Mortal as I am, I know that I am born for a day. But when I follow at my pleasure the serried multitude of the stars in their circular course, my feet no longer touch the earth - Ptolemy
Quite the weirdest (astronomy-speaking) thing I've heard about all year has to be the discovery of an extragalactic planet in our own galaxy. The gas giant orbits the dying star HIP 13044, so the planet has been dubbed HIP 13044 b. Of all the extrasolar planets detected so far, HIP 13044 b is unique in that it began life outside our galaxy, probably in a dwarf galaxy which wandered too near the Milky Way and ended up being absorbed in what astronomers call 'galactic cannibalism'. When I mentioned it to my teenage son, his first question was: How do they know? which is what I was wondering too, but the astronomers know HIP 13044 belongs to a group of stars called the 'Helmi stream' which are known to have originated in a different, smaller galaxy. One of the planet's discoverers, Rainer Klement of the Max Planck Institute for Astronomy in Heidelberg, Germany, said: For the first time, astronomers have detected a planetary system in a stellar stream of extragalactic origin. This cosmic merger has brought an extragalactic planet within our reach. Although 'within our reach' is on a cosmic time/distance scale (HIP 13044 lies 2,000 light years1 away) it's still an exciting discovery, as it's proof that solar systems can survive galactic encounters known as 'cosmic trainwrecks', so there's hope for the Earth yet. The Milky Way and Andromeda galaxies are on a collision course, and we know the galaxies will be torn apart during their titanic struggle, before their eventual merger. But at least we now know that there's a possibility that our Solar System may remain intact!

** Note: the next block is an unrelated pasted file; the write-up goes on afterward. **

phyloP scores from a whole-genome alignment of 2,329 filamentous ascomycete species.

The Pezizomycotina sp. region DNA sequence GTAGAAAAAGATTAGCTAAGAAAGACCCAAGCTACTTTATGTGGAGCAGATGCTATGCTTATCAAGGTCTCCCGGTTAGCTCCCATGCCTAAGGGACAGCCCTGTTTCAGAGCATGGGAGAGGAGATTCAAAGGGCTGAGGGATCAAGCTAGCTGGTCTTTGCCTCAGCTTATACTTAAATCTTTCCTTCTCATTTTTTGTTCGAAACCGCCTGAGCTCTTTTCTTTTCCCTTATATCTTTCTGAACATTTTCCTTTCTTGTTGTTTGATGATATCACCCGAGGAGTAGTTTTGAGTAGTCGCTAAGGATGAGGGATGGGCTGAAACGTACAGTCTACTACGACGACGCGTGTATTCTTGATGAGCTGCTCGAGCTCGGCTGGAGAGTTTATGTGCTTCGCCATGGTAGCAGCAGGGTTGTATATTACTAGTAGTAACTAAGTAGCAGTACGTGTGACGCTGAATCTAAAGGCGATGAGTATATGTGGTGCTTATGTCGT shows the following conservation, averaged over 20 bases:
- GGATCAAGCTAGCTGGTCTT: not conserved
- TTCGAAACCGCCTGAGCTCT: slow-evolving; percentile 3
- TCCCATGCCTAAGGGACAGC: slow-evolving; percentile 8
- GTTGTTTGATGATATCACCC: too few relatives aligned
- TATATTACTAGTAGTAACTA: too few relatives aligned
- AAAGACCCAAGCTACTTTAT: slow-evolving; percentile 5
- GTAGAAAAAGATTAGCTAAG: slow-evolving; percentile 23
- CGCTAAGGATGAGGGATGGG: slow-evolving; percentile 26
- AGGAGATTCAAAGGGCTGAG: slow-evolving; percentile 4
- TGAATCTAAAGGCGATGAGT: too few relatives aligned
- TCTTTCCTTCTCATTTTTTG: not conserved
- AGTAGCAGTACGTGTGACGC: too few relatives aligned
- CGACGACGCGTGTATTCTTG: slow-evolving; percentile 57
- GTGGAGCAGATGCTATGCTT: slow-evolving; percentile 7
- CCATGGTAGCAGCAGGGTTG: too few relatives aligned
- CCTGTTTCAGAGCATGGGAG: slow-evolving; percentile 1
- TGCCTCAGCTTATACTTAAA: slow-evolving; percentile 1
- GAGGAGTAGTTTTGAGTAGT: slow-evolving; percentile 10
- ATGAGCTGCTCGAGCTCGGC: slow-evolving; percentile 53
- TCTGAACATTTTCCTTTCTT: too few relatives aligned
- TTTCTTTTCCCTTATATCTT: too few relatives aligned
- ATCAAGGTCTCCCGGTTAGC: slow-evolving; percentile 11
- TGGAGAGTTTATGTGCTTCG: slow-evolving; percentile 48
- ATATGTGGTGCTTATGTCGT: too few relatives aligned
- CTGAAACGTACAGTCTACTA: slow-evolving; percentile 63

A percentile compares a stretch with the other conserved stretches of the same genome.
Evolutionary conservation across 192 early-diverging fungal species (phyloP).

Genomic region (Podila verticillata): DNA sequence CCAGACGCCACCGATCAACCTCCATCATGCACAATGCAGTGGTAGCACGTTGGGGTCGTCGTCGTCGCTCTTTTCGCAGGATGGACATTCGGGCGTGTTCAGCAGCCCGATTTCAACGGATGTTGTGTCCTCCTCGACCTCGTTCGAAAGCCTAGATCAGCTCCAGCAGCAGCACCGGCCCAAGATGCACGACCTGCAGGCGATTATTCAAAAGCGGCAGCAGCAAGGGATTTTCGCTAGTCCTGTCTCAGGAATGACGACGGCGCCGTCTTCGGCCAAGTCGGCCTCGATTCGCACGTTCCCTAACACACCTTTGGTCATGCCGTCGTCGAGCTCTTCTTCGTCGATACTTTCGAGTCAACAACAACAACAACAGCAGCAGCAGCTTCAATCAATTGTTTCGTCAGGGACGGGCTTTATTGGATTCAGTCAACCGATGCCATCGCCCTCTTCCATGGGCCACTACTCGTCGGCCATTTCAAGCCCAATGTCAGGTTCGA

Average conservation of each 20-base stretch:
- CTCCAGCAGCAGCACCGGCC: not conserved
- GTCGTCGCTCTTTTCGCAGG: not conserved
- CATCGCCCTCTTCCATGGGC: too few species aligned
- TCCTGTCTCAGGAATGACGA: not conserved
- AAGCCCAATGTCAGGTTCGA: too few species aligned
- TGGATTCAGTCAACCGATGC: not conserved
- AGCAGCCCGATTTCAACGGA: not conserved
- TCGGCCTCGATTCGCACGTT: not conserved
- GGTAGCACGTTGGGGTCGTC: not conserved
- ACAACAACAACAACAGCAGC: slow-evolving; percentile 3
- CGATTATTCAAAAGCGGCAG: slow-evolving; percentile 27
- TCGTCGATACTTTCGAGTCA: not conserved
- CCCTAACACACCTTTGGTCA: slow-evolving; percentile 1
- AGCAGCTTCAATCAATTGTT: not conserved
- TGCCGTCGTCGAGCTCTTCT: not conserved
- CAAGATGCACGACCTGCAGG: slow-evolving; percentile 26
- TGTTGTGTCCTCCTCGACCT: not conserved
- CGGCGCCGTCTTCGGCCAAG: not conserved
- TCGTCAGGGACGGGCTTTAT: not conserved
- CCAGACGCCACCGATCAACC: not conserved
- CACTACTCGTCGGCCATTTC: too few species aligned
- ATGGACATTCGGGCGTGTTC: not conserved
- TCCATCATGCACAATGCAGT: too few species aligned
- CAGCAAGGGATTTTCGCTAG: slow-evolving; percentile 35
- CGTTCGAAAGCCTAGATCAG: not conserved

Christmas Scenes in Space
Most people complain about the cold of winter, but we get off lightly compared to the weather on say, Enceladus, a moon of Saturn, where ice geysers erupt at temperatures of −200°C. Brr! Setting the wintry scene, how about a snowflake in space? That cosmic feature is an open cluster with nebulosity nestled beyond the constellation of Monoceros 'the Unicorn'. Who likes Christmas trees? There's something similar to our traditional Christmas symbol, also in Monoceros — a diffuse nebula catalogued NGC 2264 which features a star cluster called, funnily enough, the Christmas Tree Cluster. Whatever you are doing over the festive season, alone or in company, celebrating or can't-wait-till-it's-over, I wish you well, be happy, and please join me in a toast to absent friends. Here's to 2011, which has an exciting start in the world of astronomy — I've referenced the dates in a sneak preview for you.
December Diary Dates
- 05: New Moon
- 13/14: Geminids meteor shower peak
- 14: Danish astronomer Tycho Brahe was born on 14 December, 1546
- mid-month onwards: Saturn rises at 2am with Venus following at around 4am (direction E.S.E.)
- 21: Full Moon (The Cold Moon, Long Nights Moon, Moon before Yule)
- 21: Total lunar eclipse (visible from Europe, east Asia, Australia, Pacific, Americas)
- 21: Northern Hemisphere Winter Solstice 23:38pm/Summer Solstice (Southern Hemisphere)
- 22: Ursids meteor shower peak
- 25: Christmas: Have you ever wondered about what the Star of Bethlehem could possibly have been?
- 31: Hogmanay/New Year's Eve, watch for the Moon and Venus lining up to dance the old year out
Due to the extended Post Christmas break, here are the early January diary dates:
January 2011 Diary Dates
- 03/04: Quadrantids meteor shower peak
- 04: New Moon
- 04: Partial solar eclipse visible in most parts of Europe, Asia and northern Africa
- 04: Uranus just north of Jupiter
- 19: Full Moon (the Wolf Moon, Old Moon, Ice Moon, or the Moon after Yule)
Chat about your celestial observances at the H2G2 Astronomy Society. Comment on anything in this edition of Babe Among the Stars by starting a new conversation below.